USACM Statement on SOPA and PROTECT IP

This week, as opposing views on the Preventing Real Online Threats to Economic Creativity and Theft of Intellectual Property Act of 2011 (S. 968, the PROTECT IP Act, or PIPA) and the Stop Online Piracy Act (SOPA – H.R. 3261), come increasingly increasingly into focus—Wikipedia and other opposing organizations stage a blackout, the Motion Picture Association of America and News Corp. state their support of the bills, and the White House calls for a back-to-the-drawing board approach—it is important that we take a look at the facts surrounding these pieces of legislation and the reality that would result should these bills become law in their current draft form. While there are several areas of concerns with these bills, USACM is in a position to comment specifically on the technological aspects of these proposed pieces of legislation. Those aspects are the focus of USACM’s efforts in this area.

With a membership whose professional output relies on sound, enforceable intellectual property rights, USACM supports reasonable efforts to address criminal violations of intellectual property rights, but the technological mandates required in both SOPA and PIPA cause grave concern. In letters submitted this week to the Senate and House Judiciary Committees, USACM outlines our analyses the technological impact of both PIPA and SOPA, concluding that the bills’ approach to disrupting rogue sites by removing them from indexing and search sites will prove problematic and ineffective.

Furthermore, the portions of the legislation dealing with DNS (Domain Name System), would undermine years of sound technical work by the international community as well as inhibit substantial progress made by many parties, including the federal government, to address security flaws in the existing DNS system. Any actions that interfere with or weaken any aspect of DNSSEC (DNS Security Extensions), a foundation for Internet security, should be viewed with grave concern. That is why USACM is encouraged by recent statements from the sponsors of SOPA and PIPA, Rep. Lamar Smith and Senator Patrick Leahy, that the provisions on DNS blocking will be reconsidered, if not removed from the bills.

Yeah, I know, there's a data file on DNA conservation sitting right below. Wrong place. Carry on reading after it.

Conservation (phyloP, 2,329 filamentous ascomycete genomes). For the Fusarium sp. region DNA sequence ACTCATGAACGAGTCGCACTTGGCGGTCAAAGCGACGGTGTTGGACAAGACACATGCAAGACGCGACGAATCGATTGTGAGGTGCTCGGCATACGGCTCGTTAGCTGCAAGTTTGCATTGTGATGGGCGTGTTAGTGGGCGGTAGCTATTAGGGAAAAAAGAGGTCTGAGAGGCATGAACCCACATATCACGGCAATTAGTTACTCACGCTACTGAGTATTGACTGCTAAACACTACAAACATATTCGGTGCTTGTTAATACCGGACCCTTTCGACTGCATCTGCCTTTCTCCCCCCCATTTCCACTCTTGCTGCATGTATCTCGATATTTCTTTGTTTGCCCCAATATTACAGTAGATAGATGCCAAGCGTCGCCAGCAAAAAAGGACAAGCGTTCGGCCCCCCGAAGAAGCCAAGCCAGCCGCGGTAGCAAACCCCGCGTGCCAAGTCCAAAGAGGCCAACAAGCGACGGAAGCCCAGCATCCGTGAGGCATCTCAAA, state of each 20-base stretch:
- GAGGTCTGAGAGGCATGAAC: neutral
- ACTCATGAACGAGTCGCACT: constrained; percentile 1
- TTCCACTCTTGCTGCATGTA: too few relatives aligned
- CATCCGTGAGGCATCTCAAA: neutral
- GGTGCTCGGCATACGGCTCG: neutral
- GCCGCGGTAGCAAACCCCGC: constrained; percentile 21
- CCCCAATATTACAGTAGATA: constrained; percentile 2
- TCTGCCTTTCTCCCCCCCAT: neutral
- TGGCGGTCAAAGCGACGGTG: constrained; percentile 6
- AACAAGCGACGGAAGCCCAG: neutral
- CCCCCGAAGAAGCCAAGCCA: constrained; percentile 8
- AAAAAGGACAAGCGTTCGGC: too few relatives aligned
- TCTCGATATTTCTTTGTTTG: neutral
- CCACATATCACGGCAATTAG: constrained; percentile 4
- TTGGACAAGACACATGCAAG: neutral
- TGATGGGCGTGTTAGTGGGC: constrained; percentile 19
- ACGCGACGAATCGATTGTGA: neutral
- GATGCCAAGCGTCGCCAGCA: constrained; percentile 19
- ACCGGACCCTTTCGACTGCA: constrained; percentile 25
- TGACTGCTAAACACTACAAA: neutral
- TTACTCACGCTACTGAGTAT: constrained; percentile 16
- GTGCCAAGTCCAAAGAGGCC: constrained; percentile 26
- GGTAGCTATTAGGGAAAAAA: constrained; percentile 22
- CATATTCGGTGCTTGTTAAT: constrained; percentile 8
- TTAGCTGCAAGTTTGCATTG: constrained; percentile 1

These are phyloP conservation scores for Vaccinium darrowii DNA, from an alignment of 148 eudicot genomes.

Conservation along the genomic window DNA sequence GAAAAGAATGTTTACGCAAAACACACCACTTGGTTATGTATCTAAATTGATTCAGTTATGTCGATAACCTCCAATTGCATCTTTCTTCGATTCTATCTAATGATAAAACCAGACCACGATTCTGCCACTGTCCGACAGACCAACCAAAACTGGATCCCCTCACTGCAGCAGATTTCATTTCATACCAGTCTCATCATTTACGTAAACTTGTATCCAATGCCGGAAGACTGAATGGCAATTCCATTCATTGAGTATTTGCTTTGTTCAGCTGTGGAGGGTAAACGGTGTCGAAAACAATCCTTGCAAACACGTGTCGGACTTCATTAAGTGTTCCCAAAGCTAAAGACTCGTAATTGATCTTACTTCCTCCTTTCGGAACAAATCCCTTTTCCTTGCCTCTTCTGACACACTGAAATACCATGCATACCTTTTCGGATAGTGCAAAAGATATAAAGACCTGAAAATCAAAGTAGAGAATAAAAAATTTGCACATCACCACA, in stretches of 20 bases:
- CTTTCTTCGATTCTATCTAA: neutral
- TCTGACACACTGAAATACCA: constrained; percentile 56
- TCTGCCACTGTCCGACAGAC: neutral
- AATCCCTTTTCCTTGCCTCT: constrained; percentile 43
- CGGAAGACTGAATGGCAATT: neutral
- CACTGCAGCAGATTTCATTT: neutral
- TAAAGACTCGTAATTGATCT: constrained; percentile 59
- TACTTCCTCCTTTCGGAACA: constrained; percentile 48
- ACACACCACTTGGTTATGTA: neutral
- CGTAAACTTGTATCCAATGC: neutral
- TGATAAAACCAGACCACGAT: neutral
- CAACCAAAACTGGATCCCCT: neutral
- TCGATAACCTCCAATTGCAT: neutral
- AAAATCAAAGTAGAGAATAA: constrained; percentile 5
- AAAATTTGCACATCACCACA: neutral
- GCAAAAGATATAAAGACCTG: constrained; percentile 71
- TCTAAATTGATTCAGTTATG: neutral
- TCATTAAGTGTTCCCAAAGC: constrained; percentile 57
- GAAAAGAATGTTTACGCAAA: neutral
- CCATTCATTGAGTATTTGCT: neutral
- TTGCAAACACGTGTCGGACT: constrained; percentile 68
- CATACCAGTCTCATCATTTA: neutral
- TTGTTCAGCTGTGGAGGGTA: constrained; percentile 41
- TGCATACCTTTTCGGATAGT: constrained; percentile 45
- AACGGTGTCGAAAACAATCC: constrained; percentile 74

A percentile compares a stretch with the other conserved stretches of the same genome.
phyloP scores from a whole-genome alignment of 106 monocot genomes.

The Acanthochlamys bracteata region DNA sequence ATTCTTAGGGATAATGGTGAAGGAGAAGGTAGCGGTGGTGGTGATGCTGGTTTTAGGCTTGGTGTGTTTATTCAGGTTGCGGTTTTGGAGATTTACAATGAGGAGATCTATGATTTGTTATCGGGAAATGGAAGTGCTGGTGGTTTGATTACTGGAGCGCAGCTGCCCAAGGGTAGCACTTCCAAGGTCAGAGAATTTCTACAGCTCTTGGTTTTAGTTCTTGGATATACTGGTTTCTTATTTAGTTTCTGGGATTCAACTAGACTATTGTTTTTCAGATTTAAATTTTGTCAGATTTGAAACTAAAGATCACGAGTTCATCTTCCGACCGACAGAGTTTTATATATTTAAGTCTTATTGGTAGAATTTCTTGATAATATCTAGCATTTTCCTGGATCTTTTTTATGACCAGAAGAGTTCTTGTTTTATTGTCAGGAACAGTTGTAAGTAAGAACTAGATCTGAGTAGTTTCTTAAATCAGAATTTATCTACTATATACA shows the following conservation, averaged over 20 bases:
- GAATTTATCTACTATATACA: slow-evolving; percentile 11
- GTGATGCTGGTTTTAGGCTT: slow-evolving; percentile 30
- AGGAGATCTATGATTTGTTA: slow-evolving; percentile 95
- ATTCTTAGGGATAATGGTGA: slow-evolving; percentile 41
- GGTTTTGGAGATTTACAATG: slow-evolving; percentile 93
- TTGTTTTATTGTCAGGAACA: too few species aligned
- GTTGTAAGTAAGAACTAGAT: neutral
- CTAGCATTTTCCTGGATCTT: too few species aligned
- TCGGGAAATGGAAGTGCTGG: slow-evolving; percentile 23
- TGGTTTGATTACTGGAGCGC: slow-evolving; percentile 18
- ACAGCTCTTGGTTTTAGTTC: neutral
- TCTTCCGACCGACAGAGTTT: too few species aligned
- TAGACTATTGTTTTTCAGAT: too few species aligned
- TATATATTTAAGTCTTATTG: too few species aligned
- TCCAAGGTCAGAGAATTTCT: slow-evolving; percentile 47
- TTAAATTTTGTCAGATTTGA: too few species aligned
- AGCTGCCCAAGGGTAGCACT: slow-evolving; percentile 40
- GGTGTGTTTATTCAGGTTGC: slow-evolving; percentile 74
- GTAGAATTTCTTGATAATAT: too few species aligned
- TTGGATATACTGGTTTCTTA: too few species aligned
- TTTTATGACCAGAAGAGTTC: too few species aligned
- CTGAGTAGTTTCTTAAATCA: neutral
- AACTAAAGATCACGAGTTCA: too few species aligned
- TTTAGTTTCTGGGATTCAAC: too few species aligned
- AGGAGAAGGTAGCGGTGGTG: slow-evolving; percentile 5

The proposed legislation, including the manager’s amendment in SOPA, will impose significant negative consequences on the proper functioning of DNS, and especially with the ongoing implementation of DNSSEC. The bill’s approach would ultimately prove ineffective in addressing the legislation’s goals, which are already easily bypassed, would impose cost burdens on innocent third parties, and would interfere with progress in reducing on-line fraud and espionage.

After thorough analysis, USACM echoes the White House’s sentiments that any proposed laws “must not tamper with the technical architecture of the Internet through manipulation of DNS.” When addressing online piracy, legislation should seek to avoid technological mandates. Computing technology evolves quickly, and innovations often render technologies moot before legislation has time to be fully implemented. Mandated technological approaches, such as those outlined in SOPA and PIPA, are likely to be rendered obsolete in short order and may in fact chill or prevent research and innovation in the U.S., while having little impact on U.S. competitors and domestic firms outside the U.S. Given the current economy and the vital role being played by information technology firms, such potential outcomes should be carefully considered.

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